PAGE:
Pakistan has banned popular short video app TikTok, citing the circulation of videos that it deemed “immoral and indecent.”

The move comes months after the South Asian country raised serious concerns about the nature of some videos on ByteDance’s app and the impact they posed on society.

Pakistan Telecommunication Authority, the country’s telecommunication authority, said in a statement Friday evening that despite the warnings and months-long time, TikTok “failed to comply with the instructions, therefore, directions were issued for blocking of TikTok application in the country.” The authority had received a “number of complaints from different segments of the society” over the videos, it said.

Some individuals in Pakistan, a nation with about 75 million internet users, told TechCrunch that the TikTok app and its website were already inaccessible to them.

“TikTok has been informed that the authority is open for engagement and will review its decision subject to a satisfactory mechanism by TikTok to moderate unlawful content,” said Pakistan Telecommunication Authority in a statement.

The move from Pakistan comes months after its neighboring nation, India, banned TikTok, Bigo and 57 other apps developed by Chinese firms over cybersecurity concerns. Prior to the ban, TikTok identified India — where it had amassed over 200 million monthly active users — as its biggest market outside of China. Like in India, TikTok is immensely popular in Pakistan, said Danish Khalid, an executive at Bykea, a Karachi-headquartered ride-hailing startup.

And then there is the U.S., the biggest market by revenue for TikTok, where the app’s future remains uncertain.

‘Immoral’ content

Pakistan began exercising control over its internet long before TikTok came along. Authorities blocked YouTube from 2012 until 2016 after an anti-Islam short film was posted, for example.
In 2016, Pakistan enacted a controversial cybersecurity law to regulate internet content. That gave authorities the power to block a range of content for a variety of reasons —including in the “interest of the glory of Islam or the integrity, security or defense of Pakistan.” Activists say the law threatens the rights of privacy and freedom of expression.
Between June 2018 and May 2019, the country blocked more than 800,000 websites, according to the human rights watchdog Freedom House.

Broad bans

One expert, though, finds the TikTok ban to be a unique situation. The app’s growth within Pakistan’s lower-middle-class — especially during the Covid-19 pandemic — has caught the government by surprise, according to Habibullah Khan, the founder of Penumbra, a digital marketing agency based in Karachi.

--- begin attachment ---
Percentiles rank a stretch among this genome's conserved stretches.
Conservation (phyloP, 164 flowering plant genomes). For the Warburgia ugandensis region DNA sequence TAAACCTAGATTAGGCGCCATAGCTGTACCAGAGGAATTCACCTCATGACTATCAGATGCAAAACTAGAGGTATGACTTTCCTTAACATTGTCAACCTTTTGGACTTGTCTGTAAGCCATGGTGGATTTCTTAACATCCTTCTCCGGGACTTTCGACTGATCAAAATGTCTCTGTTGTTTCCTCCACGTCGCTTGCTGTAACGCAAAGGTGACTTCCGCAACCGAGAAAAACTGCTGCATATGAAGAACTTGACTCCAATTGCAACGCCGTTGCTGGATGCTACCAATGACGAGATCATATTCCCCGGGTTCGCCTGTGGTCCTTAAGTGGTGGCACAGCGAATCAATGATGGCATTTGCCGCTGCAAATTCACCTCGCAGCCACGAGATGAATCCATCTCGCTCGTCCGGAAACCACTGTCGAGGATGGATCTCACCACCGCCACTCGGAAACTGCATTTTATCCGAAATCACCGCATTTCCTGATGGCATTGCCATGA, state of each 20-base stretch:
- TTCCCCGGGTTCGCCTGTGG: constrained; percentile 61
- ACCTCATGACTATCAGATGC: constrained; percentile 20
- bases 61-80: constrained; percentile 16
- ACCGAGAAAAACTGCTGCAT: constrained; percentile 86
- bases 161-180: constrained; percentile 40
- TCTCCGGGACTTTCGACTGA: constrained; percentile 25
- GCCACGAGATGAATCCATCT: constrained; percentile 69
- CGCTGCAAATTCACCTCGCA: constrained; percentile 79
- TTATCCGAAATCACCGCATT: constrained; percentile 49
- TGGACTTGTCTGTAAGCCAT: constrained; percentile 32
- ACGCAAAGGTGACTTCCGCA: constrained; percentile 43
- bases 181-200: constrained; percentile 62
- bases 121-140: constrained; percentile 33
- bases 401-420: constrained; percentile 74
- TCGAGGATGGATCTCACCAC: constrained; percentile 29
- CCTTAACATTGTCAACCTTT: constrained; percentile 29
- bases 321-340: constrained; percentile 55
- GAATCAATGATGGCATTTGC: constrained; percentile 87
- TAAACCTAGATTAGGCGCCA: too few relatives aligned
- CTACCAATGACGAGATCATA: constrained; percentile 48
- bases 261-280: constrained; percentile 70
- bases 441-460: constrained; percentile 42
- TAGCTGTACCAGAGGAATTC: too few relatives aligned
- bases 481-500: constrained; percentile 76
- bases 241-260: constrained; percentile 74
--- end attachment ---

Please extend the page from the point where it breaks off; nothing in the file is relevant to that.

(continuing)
Khan, who has been following TikTok’s rise in Pakistan, said that the voices of poor Pakistanis who were not well-represented on other social media platforms like Facebook and Twitter flocked to TikTok.

“From May onwards you saw videos critical of rising food prices and critical of the government’s related lack of governance showing up on the main feed,” Khan said. “This was the first time that a ‘truth’ that could not be managed on social media was making it out to the public unfiltered.”

Other critics of Pakistan’s approach have suggested that the morality argument masks a desire to ban a broad array of speech.

The TikTok ban “comes against a backdrop where voices are muted on television, columns vanish from newspapers, websites are blocked and television ads are banned,” Amnesty International South Asia tweeted on Friday.

In blocking TikTok, the Pakistan Telecommunication Authority did not specify which content triggered “a number of complaints from different segments of the society.” The authority said, though, that the decision could be revisited if TikTok regulates “unlawful” content.

TikTok said Monday it has “robust protections in place to support a safe and welcoming platform for our community.”

“TikTok is an inclusive platform built upon the foundation of creative expression, and we are hopeful to reach a conclusion that helps us serve the country’s vibrant and creative online community,” a TikTok spokesperson said in a statement.